Barnes & Thornburg LLP
Indiana University Maurer School of Law, 2014
Why did you decide to enter the legal profession?
I grew up in a household of educator parents — my parents were public school teachers. Consequently, early in my life they instilled a lifelong commitment to education and learning. My dad taught government, and I remember being very curious about how the government operates, specifically the structure, role and ultimately whether I agreed with actions taken by the government. At Wabash College, that morphed into a study that focused on the interaction of private business and government and the continuous back-and-forth of regulations and policy decisions in that space. Eventually, I decided to enter the legal profession because I wanted to participate in the development of policy and advocate for clients — people, businesses and positions — for my profession.
If you hadn’t pursued a legal career, what would you be doing?
Golf course design. If the late Pete Dye turned me down, I would enjoy any profession that would afford me the opportunity to interact with people — college professor, coach, sales representative, public relations specialist.
Who is someone who has inspired you in your career?
Bob Grand and Brian Burdick have been and continue to be huge inspirations in my career. Bob, along with Mike Lucas, really built the government services practice at Barnes & Thornburg, and we are still bearing the fruits of that work today. It took great vision and tenacity to recruit the right personnel and fight for work around the state. Brian is the champion of practice development and practice management. He’s one of the firm’s great leaders but also manages an ever-growing practice. Both Brian and Bob have encouraged me to observe their different styles and approaches to the practice while also developing my own path.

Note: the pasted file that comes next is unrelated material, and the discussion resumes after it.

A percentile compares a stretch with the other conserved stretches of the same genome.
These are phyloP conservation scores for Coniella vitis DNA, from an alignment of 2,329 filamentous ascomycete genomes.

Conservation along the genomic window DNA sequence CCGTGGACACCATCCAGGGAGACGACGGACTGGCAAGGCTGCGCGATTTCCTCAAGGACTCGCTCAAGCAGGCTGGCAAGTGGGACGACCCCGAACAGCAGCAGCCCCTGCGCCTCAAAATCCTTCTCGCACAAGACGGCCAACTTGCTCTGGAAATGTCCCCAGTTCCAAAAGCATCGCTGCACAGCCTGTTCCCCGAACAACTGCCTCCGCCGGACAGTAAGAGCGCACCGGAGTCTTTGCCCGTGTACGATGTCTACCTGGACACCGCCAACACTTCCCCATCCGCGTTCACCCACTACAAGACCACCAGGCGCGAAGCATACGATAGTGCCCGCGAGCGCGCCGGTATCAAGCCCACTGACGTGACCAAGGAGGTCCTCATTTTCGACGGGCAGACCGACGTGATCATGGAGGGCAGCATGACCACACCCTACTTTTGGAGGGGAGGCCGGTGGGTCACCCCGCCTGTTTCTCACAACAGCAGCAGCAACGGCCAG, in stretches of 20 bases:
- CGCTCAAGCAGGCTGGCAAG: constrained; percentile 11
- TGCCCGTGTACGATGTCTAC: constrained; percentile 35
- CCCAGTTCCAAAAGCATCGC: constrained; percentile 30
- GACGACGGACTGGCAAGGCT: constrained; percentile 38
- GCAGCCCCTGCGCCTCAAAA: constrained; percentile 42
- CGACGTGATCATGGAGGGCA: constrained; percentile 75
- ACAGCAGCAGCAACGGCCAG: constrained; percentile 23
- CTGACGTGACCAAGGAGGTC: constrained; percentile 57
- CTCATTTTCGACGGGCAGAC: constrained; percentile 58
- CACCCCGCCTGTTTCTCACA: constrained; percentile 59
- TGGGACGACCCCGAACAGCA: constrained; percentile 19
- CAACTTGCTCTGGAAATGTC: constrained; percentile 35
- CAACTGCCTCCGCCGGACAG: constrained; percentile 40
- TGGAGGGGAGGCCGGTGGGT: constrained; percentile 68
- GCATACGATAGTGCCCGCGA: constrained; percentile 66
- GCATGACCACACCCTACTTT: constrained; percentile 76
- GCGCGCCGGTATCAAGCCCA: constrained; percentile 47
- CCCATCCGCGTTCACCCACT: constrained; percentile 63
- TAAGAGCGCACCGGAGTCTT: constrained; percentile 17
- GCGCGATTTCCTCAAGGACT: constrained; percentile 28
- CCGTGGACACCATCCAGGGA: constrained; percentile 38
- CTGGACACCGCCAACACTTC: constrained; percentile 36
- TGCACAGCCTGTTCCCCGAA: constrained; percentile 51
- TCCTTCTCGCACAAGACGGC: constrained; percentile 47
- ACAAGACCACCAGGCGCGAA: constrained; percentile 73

What’s the best advice you’ve ever received?
Life is all about managing expectations, especially your own. For some reason, that concept really struck me and continues to impact the way I approach my professional and personal life.
What makes a good lawyer/judge?
I think the idea of a “good lawyer” really boils down to a well-prepared, fierce advocate. Clients, at the end of the day, really want someone in their corner who will dig in when things get tough and fight on their behalf.
How do you spend your free time?
My wife and I just welcomed our first child, so as parents all over know, any free time I have I spend with him. Beyond that, I love old movies — classics like “Casablanca,” “White Christmas” and “To Catch a Thief,” to name a few. I’m also an avid golfer and try to play whenever I can.
If you were an animal, what would you be?
Which superpower would you rather have: invisibility or the ability to read minds?
How did you get into government law?
During my first year of law school, I started working at the Indiana Gaming Commission for Adam Packer doing regulatory compliance and policy development in the casino industry. From there, I worked as a summer associate at Barnes & Thornburg focusing a great deal of my time on municipal law, public finance and state procurement. The rest is sort of history.
Tell us about your work with the Bill Cook Foundation.
The Bill Cook Foundation seeks to help some of the world’s poorest children get the best education possible. The founder, Bill Cook, was my professor at Wabash College. During those years, he led students (including myself) to various foreign countries in search of memorable educational experiences, always with a focus on helping humanity. When he started the foundation, I asked to serve as a member of his board of advisors and continue to assist the foundation’s expansion efforts. Today, the foundation has ongoing projects in Ethiopia, Kenya, Laos, Myanmar, Papua New Guinea and Cambodia.•